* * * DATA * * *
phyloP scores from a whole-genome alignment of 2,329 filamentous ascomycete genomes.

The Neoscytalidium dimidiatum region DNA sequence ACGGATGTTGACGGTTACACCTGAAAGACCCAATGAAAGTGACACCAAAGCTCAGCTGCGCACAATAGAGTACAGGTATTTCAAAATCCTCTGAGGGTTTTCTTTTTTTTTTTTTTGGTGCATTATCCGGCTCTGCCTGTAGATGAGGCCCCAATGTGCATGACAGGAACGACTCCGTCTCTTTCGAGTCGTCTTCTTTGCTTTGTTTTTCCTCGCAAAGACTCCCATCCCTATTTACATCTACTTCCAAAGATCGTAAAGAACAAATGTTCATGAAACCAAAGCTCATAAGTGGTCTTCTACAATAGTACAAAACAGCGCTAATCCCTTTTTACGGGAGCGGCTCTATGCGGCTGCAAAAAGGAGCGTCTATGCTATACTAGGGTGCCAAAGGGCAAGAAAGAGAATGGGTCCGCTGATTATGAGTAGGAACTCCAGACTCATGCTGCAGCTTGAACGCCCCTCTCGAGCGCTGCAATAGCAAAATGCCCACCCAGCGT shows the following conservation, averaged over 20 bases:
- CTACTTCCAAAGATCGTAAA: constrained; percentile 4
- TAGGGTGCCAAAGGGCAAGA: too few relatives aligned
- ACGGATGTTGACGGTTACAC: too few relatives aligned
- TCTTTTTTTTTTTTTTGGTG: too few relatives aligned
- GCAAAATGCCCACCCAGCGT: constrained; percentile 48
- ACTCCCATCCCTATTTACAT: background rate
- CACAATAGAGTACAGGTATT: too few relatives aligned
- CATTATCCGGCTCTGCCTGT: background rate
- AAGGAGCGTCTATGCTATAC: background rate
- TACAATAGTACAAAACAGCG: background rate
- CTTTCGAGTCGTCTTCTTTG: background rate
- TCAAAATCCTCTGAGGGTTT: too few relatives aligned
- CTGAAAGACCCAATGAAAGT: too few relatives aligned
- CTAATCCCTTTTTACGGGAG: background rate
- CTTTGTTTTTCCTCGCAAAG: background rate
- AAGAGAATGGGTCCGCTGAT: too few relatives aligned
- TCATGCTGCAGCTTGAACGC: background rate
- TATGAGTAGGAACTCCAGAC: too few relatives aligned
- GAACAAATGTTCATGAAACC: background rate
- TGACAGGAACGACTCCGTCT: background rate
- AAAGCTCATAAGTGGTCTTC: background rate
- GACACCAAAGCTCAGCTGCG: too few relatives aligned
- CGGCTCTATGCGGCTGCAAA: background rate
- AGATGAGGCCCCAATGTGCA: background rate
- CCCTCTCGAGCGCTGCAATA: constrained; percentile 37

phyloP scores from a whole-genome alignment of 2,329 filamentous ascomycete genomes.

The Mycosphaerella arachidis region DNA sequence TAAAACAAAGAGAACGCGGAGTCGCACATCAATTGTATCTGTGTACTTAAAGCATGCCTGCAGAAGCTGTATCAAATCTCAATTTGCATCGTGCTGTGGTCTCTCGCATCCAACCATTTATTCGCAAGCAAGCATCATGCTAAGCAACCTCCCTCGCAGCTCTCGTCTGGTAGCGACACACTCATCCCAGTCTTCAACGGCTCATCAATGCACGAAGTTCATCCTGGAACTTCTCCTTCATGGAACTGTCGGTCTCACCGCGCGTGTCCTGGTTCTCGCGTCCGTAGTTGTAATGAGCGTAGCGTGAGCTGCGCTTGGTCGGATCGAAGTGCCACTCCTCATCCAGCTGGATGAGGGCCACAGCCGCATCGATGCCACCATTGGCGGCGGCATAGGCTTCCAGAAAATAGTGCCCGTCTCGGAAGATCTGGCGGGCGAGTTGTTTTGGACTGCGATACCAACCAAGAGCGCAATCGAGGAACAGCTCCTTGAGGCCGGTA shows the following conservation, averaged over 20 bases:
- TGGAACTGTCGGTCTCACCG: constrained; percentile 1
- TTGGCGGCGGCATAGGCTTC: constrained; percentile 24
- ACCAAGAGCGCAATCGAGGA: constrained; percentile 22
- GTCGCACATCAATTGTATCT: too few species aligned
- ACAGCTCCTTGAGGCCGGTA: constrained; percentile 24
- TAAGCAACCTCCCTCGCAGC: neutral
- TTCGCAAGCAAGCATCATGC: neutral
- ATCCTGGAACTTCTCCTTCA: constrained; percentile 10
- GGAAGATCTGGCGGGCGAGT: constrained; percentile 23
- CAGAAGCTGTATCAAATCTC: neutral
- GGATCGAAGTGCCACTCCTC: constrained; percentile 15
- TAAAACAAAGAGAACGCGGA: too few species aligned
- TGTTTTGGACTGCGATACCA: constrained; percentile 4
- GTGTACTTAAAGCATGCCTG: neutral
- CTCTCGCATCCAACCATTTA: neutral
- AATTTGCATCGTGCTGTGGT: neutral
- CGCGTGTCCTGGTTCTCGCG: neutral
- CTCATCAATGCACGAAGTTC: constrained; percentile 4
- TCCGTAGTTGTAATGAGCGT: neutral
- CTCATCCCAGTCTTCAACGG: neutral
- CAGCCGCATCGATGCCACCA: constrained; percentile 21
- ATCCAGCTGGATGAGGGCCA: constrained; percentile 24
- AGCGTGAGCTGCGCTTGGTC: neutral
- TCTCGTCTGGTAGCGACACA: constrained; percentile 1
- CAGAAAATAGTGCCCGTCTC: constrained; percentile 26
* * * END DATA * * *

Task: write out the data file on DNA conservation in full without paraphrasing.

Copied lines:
phyloP scores from a whole-genome alignment of 2,329 filamentous ascomycete genomes.

The Neoscytalidium dimidiatum region DNA sequence ACGGATGTTGACGGTTACACCTGAAAGACCCAATGAAAGTGACACCAAAGCTCAGCTGCGCACAATAGAGTACAGGTATTTCAAAATCCTCTGAGGGTTTTCTTTTTTTTTTTTTTGGTGCATTATCCGGCTCTGCCTGTAGATGAGGCCCCAATGTGCATGACAGGAACGACTCCGTCTCTTTCGAGTCGTCTTCTTTGCTTTGTTTTTCCTCGCAAAGACTCCCATCCCTATTTACATCTACTTCCAAAGATCGTAAAGAACAAATGTTCATGAAACCAAAGCTCATAAGTGGTCTTCTACAATAGTACAAAACAGCGCTAATCCCTTTTTACGGGAGCGGCTCTATGCGGCTGCAAAAAGGAGCGTCTATGCTATACTAGGGTGCCAAAGGGCAAGAAAGAGAATGGGTCCGCTGATTATGAGTAGGAACTCCAGACTCATGCTGCAGCTTGAACGCCCCTCTCGAGCGCTGCAATAGCAAAATGCCCACCCAGCGT shows the following conservation, averaged over 20 bases:
- CTACTTCCAAAGATCGTAAA: constrained; percentile 4
- TAGGGTGCCAAAGGGCAAGA: too few relatives aligned
- ACGGATGTTGACGGTTACAC: too few relatives aligned
- TCTTTTTTTTTTTTTTGGTG: too few relatives aligned
- GCAAAATGCCCACCCAGCGT: constrained; percentile 48
- ACTCCCATCCCTATTTACAT: background rate
- CACAATAGAGTACAGGTATT: too few relatives aligned
- CATTATCCGGCTCTGCCTGT: background rate
- AAGGAGCGTCTATGCTATAC: background rate
- TACAATAGTACAAAACAGCG: background rate
- CTTTCGAGTCGTCTTCTTTG: background rate
- TCAAAATCCTCTGAGGGTTT: too few relatives aligned
- CTGAAAGACCCAATGAAAGT: too few relatives aligned
- CTAATCCCTTTTTACGGGAG: background rate
- CTTTGTTTTTCCTCGCAAAG: background rate
- AAGAGAATGGGTCCGCTGAT: too few relatives aligned
- TCATGCTGCAGCTTGAACGC: background rate
- TATGAGTAGGAACTCCAGAC: too few relatives aligned
- GAACAAATGTTCATGAAACC: background rate
- TGACAGGAACGACTCCGTCT: background rate
- AAAGCTCATAAGTGGTCTTC: background rate
- GACACCAAAGCTCAGCTGCG: too few relatives aligned
- CGGCTCTATGCGGCTGCAAA: background rate
- AGATGAGGCCCCAATGTGCA: background rate
- CCCTCTCGAGCGCTGCAATA: constrained; percentile 37

phyloP scores from a whole-genome alignment of 2,329 filamentous ascomycete genomes.

The Mycosphaerella arachidis region DNA sequence TAAAACAAAGAGAACGCGGAGTCGCACATCAATTGTATCTGTGTACTTAAAGCATGCCTGCAGAAGCTGTATCAAATCTCAATTTGCATCGTGCTGTGGTCTCTCGCATCCAACCATTTATTCGCAAGCAAGCATCATGCTAAGCAACCTCCCTCGCAGCTCTCGTCTGGTAGCGACACACTCATCCCAGTCTTCAACGGCTCATCAATGCACGAAGTTCATCCTGGAACTTCTCCTTCATGGAACTGTCGGTCTCACCGCGCGTGTCCTGGTTCTCGCGTCCGTAGTTGTAATGAGCGTAGCGTGAGCTGCGCTTGGTCGGATCGAAGTGCCACTCCTCATCCAGCTGGATGAGGGCCACAGCCGCATCGATGCCACCATTGGCGGCGGCATAGGCTTCCAGAAAATAGTGCCCGTCTCGGAAGATCTGGCGGGCGAGTTGTTTTGGACTGCGATACCAACCAAGAGCGCAATCGAGGAACAGCTCCTTGAGGCCGGTA shows the following conservation, averaged over 20 bases:
- TGGAACTGTCGGTCTCACCG: constrained; percentile 1
- TTGGCGGCGGCATAGGCTTC: constrained; percentile 24
- ACCAAGAGCGCAATCGAGGA: constrained; percentile 22
- GTCGCACATCAATTGTATCT: too few species aligned
- ACAGCTCCTTGAGGCCGGTA: constrained; percentile 24
- TAAGCAACCTCCCTCGCAGC: neutral
- TTCGCAAGCAAGCATCATGC: neutral
- ATCCTGGAACTTCTCCTTCA: constrained; percentile 10
- GGAAGATCTGGCGGGCGAGT: constrained; percentile 23
- CAGAAGCTGTATCAAATCTC: neutral
- GGATCGAAGTGCCACTCCTC: constrained; percentile 15
- TAAAACAAAGAGAACGCGGA: too few species aligned
- TGTTTTGGACTGCGATACCA: constrained; percentile 4
- GTGTACTTAAAGCATGCCTG: neutral
- CTCTCGCATCCAACCATTTA: neutral
- AATTTGCATCGTGCTGTGGT: neutral
- CGCGTGTCCTGGTTCTCGCG: neutral
- CTCATCAATGCACGAAGTTC: constrained; percentile 4
- TCCGTAGTTGTAATGAGCGT: neutral
- CTCATCCCAGTCTTCAACGG: neutral
- CAGCCGCATCGATGCCACCA: constrained; percentile 21
- ATCCAGCTGGATGAGGGCCA: constrained; percentile 24
- AGCGTGAGCTGCGCTTGGTC: neutral
- TCTCGTCTGGTAGCGACACA: constrained; percentile 1
- CAGAAAATAGTGCCCGTCTC: constrained; percentile 26